* Organization—20%—
50 pts.
—incl. effective intro & coda; body cohesion/"flow," via clear org. strategies    
* Grammar, Mechanics, & Format—20%—
50 pts.
—incl. spelling, punctuation, sentence structure, & MLA format    
    (incl. in-text parenthetical citations & Works Cited page; non-"plagiarism" in handling of sources)    

My Essay Gradesheet, if you want to see the actual form!


ESSAY #2: Yellow Women, Spiritual Ecologists, & Postindian Crossblood Tricksters

ENGL 445N/845N:001—Spring 2019



1. Your OWN topic/thesis, okayed at least two weeks in advance (TU, April 9th) of the due date; but must concentrate upon at least one of the last three authors on the syllabus (Silko and/or Hogan and/or Vizenor).

2. Silko as "Yellow Woman" (see Yellow Woman 70-71): how might Silko's own work be said to be a fulfillment of her identification with Yellow Woman (or not)? ("2ndary"/outside sources should no doubt include other writings by Silko. Maybe you don't have time for Almanac, but the Yellow Woman casebook [ed. Graulich], at least, seems very much in order.)

3.Native "Woman-Speak"?: consider the stylistic differences between Silko's (or Hogan's?) prose and that of the male Native essayists previously read (i.e., Deloria and Momaday). Draw your own conclusions regarding gender and style—and political efficacy? (That is, if we might deem Silko [or Hogan] as a Native feminist or even a Native ecofeminist, what do such stylistic differences—whether gender-determined or not—"do" in terms of her political radicalism? [vaguely expressed, intentionally].)

[Feel free to do some (focused) combination of Options #2 & #3.]

4. Linda Hogan, Ecologist: examine Linda Hogan via the Western schools of Deep and/or Spiritual Ecology and/or Ecofeminism (e.g., Arne Naess, Annette Kolodny, etc., etc.); for one thing, what does her Native/Chickasaw heritage & point-of-view add to this general discourse? Another angle/sub-topic might involve how her often explicit (though highly qualified) allegiance to Western—scientific—ecology makes her ruminations on the land and other animals different from the more traditional expressions on the subject by Black Elk, Deloria, Momaday, and even Silko.

5. Vizenor and the "postindian": explore Vizenor's attitude towards (post-)Indian "identity" vis-à-vis such Vizenorian notions as "manifest manners," "native survivance," "postindian," the ("mixedblood") "trickster," etc. (A seemingly requisite outside source: the first chapter—"Postindian Warriors"—of Vizenor's Manifest Manners [on reserve at the Love!].)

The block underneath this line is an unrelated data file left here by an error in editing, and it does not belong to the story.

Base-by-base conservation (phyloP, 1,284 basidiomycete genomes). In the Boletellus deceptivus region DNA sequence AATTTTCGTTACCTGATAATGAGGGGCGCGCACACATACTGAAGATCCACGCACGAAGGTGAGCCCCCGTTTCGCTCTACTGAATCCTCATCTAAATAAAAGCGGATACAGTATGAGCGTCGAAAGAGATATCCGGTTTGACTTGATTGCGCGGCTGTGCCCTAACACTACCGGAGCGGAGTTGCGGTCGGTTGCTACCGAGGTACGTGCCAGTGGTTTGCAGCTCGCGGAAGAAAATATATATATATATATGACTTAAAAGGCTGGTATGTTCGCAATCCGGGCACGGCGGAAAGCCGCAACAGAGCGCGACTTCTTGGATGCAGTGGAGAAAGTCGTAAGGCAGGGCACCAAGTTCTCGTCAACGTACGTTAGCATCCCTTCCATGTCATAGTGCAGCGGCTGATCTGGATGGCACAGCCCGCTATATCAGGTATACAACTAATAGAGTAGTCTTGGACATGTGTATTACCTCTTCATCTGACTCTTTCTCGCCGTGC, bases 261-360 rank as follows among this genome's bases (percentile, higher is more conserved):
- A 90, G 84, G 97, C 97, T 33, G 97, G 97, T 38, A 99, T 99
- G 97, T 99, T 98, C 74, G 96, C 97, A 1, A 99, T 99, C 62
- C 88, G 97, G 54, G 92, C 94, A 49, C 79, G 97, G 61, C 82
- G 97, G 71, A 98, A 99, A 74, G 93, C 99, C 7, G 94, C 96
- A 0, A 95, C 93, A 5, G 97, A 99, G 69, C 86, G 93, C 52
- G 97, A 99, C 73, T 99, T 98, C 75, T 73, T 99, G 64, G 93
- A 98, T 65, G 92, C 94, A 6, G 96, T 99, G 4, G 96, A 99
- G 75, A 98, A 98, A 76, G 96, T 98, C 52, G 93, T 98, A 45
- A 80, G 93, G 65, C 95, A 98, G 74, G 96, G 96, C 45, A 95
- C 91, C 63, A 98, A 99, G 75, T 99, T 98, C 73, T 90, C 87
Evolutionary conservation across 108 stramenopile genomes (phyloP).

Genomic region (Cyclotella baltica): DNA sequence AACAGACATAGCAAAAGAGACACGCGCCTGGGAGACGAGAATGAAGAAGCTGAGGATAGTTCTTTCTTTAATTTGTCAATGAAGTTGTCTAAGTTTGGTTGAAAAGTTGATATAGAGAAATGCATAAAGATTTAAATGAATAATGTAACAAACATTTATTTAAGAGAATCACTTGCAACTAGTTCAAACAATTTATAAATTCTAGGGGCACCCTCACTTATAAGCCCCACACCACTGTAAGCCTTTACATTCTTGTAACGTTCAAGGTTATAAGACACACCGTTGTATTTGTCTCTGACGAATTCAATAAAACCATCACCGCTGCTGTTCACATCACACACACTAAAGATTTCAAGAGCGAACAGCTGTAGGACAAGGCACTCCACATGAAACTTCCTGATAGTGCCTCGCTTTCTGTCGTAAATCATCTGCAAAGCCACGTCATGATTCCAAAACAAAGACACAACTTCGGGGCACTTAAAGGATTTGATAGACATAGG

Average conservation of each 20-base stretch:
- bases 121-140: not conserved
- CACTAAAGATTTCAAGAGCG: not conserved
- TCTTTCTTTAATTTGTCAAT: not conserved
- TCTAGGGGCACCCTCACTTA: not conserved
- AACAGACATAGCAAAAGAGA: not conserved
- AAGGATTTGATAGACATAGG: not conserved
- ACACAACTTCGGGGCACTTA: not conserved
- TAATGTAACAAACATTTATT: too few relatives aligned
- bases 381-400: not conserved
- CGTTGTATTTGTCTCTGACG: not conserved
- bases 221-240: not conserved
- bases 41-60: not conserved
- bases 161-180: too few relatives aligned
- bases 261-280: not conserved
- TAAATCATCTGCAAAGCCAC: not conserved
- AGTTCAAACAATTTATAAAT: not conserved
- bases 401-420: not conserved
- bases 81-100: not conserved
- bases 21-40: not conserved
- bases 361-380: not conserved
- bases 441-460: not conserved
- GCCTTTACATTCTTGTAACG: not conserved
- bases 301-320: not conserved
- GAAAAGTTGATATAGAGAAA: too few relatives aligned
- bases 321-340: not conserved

6. "The Art of the (Native) Essay": Compare/contrast the essay output of TWO of our last three authors in terms of rhetorical/artistic success: argue for the relative superiority, then, of Silko's impassioned, often political essays that are self-proclaimed structural "webs," or of Hogan's feeling-laden & intuitive, nearly "prose-poem" essays, or of Vizenor's architectonic, multi-vocal "circles" of postmodernist discursivity.

7. "Ideas & Visions": Again, using at least one of our last three authors in some concerted fashion, what do you now make of the class's subtitle, "Ideas & Visions"? Obviously, Black Elk is the most vision-ary, but there are also quite visionary (that is, non-rational, intuitive, even mystical) moments in ALL of our subsequent authors, I would claim. Of the subsequent five, who, then, would you dub the most visionary? Who the least so—that is, by extension, the most "ideational"? (A final possible consideration: is Native American "Lit" becoming more "idea" than "vision"? If so, why? Or have Native "visions"—via sublimation, as it were—taken different routes, explored different "maps," seen different vistas, imagined different "sacred hoops"? [I speak metaphorically, of course.  ;-}  ])


** LENGTH & FORMAT  (à la Essay #1): Undergrad. Students: at least 1,250 words (approx. 5 pages); Graduate Students: at least 2,500 words (approx. 10 pages); ALL: word-processed/printed and double-spaced throughout according to MLA specifications; uploaded to CANVAS (as an MS WORD doc, please!)

** DUE DATE: "Tuesday, April 23rd" **



Grad. Student Presentations (last week or so of classes)
        [Note: this activity is in lieu of Response #3, and is worth the same 80 points.]
Choose ONE of the following options (for a 15-20 minute presentation [and a 5-min max Q&A]), plus a hard-copy WORD or PDF outline* emailed to me at least 48 hrs. before your presentation (for Canvas):

Option I: a presentation/outline of your Essay #2 topic/thesis (or one aspect/angle thereof if desired)
        —Please indicate your "topic" choice (at least author[s] emphasis) by Friday, midnight, April 12th so that I can schedule your presentations in some semblance of sequential or logical order—and notify you as soon as possible about which day you'll be presenting.